Assistance with Preparation of Court Documents -- (Flat Fee Services)
Under certain circumstances, it may be appropriate for me to prepare court documents for you without being the attorney of record in your matter. After your initial consultation with me, I will discuss various options with you to achieve your goals. Should you decide that you only need assistance with preparing documents to take possession of property or get appointed as a personal representative (executor), guardian and/or conservator, I will charge you a flat fee for my services. All filing fees and other costs are included. There will not be any additional hourly fees – unless you need assistance. To get started, I simply gather the necessary and correct information from you. I will draft the pleadings or documents and file and record them as needed. The goal here is for you to have a document that is ready for presentment to others that evidence your legal authority.
Informal Appointment of Personal Representative (Executor) With or Without a Will
An informal appointment of personal representative is the quickest and cheapest way to get appointed as the personal representative of a decedent’s estate. There is no hearing before the court – just a lot pleadings to be completed and filed. I can usually get someone appointed in five days or less depending on the circumstances. To be appointed, you must be nominated in the decedent’s will or if there is no will, you are the sole heir to the estate or all others that have the same priority as you to be appointed have renounced that right to appointment in writing. There are several documents that need to be completed and filed with the court – including the original will if there is one. I will draft all the documents and email them to you for your signature. I will also send you the appropriate training videos. Once this is completed, I will file the documents on your behalf and obtain a certified copy of “Letters of Personal Representative”. You will then have the legal authority to take actions on behalf of the estate.
Affidavit for Collection of Personal Property
An Affidavit for Collection of Personal Property is used to give you the right to collect personal property of the decedent no sooner than thirty days after his or her death, so long as you are legally entitled to the property. Personal property can include personal belongings, vehicles, bank accounts, etc. This does not include real property – which is land or a home. The Affidavit can only be used if the total estate value (estate’s total assets minus the estate’s debts) is less than $75,000.00, and a personal representative has not been appointed an no one else is seeking appointment. The Affidavit is not filed with the Court, but signed by you, under oath before a Notary Public.
Affidavit for Transfer of Title to Real Property
An Affidavit for Transfer of Title of Real Property is used to give you the right to collect real property of the decedent no sooner than six months after his or her death, so long as you are legally entitled to the property. Real property can include a home, lot, land, etc. The Affidavit can only be used if the total value of the real property is less than $100,000.00 (property value minus liens and encumbrances), and a personal representative has not been appointed and no one else is seeking appointment. The Affidavit is filed with the Court, after it is signed by you, under oath before a Notary Public or the Clerk of the Court.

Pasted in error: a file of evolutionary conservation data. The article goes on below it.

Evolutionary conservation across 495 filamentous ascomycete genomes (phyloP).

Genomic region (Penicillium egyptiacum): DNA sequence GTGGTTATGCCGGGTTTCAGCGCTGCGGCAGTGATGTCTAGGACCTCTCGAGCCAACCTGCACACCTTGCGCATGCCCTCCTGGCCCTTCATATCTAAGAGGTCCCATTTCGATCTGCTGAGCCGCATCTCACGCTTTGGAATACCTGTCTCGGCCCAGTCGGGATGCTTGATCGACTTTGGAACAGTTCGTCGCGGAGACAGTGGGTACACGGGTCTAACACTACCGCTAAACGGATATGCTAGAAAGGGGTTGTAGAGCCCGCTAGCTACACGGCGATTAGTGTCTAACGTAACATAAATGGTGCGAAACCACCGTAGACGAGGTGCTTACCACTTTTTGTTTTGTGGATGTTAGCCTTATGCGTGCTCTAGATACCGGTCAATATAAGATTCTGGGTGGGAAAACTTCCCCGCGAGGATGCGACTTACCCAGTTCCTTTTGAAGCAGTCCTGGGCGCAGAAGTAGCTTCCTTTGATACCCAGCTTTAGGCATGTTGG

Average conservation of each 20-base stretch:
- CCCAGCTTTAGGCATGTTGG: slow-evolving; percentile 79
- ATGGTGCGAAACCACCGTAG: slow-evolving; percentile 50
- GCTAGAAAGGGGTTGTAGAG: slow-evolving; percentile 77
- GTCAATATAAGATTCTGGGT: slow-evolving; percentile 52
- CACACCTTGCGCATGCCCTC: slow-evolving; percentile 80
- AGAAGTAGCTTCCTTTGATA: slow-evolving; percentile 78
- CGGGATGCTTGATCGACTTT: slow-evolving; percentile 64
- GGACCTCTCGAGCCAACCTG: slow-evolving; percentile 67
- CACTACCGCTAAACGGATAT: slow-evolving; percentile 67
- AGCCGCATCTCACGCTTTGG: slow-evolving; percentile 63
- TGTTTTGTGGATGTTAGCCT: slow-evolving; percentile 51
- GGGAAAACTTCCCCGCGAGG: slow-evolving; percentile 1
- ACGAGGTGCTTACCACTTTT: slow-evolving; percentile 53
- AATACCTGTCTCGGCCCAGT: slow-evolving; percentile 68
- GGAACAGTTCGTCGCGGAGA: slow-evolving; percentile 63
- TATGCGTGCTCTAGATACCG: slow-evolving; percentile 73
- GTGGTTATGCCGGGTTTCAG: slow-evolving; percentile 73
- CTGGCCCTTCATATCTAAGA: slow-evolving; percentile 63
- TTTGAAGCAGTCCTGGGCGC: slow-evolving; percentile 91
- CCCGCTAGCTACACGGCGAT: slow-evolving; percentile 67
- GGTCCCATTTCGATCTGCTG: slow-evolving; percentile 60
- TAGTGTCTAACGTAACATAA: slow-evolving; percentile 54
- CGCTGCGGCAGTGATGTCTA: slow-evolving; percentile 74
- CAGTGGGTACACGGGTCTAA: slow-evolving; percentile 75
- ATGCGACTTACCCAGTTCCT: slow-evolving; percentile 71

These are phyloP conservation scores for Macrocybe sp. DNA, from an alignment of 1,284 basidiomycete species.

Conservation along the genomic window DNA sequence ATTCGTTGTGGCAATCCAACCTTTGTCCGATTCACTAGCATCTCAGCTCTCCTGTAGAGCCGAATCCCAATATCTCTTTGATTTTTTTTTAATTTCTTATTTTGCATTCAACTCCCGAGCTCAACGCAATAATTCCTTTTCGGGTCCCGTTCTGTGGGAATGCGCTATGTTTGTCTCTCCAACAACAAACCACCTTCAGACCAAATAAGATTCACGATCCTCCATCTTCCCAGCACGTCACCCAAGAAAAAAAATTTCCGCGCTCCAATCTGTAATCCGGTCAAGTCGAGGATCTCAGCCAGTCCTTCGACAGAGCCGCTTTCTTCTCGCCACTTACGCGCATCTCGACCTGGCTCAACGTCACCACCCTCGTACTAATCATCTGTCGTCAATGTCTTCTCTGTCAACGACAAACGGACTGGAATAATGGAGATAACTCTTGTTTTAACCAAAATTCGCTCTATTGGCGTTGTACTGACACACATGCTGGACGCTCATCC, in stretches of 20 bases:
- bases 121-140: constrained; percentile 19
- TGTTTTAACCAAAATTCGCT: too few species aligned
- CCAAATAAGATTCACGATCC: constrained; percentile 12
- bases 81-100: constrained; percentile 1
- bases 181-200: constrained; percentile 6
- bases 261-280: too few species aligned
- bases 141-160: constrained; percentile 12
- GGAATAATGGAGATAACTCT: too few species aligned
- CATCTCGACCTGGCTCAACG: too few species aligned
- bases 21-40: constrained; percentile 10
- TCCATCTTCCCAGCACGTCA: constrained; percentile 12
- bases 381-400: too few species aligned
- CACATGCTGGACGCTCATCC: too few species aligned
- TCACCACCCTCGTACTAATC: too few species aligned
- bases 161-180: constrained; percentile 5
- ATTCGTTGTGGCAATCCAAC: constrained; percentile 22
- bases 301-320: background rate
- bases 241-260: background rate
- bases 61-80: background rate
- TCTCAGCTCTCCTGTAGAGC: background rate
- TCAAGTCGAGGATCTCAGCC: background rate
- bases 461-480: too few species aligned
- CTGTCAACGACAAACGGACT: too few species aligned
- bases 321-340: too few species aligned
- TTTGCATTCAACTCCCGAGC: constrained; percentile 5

Proof of Authority
A Proof of Authority is used when the decedent has property in Arizona, but you were appointed as the personal representative (or executor) in another state. Arizona requires that you file the Proof of Authority here in Arizona. Once the Proof is reviewed, approved and certified by the court, you will have the same authority in Arizona as a duly-appointed personal representative. You can then take possession of the decedent’s property and take actions on behalf of the estate. I can usually have the Proof of Authority issued within five days depending on the circumstances.
Guardianship Report and Conservatorship Accountings
A guardian is required to file an annual report with the court regarding the status of the ward. This includes information about the ward’s physicians, benefits, services, and assets. The first report is due 9 months after your appointment as guardian, then annually thereafter. Conservatorship accountings are similar but deal only with finances. The accounting must provide an explanation for every single cent of the ward’s (or protected person’s) estate used by you, the conservator. If the accounting is not done properly, the court accountant will not approve it and require you to fix the errors until you get it right.
I am willing to prepare deeds for transfer of title to real property subject to a limited scope representation. Some examples of deeds that I prepare are Deed of Distribution; Special Warranty Deed; Quit Claim Deed (only under special circumstances; these are not liked by title companies); Spousal Disclaimer Deed; Beneficiary Deed and Corrective Deeds.
REQUEST A FREE CONSULTATION
To request a free consultation regarding court document assistance, please complete the form below. Do not send any specific confidential information without speaking with Bernard Justice Johnsen Law first (see Disclaimer below).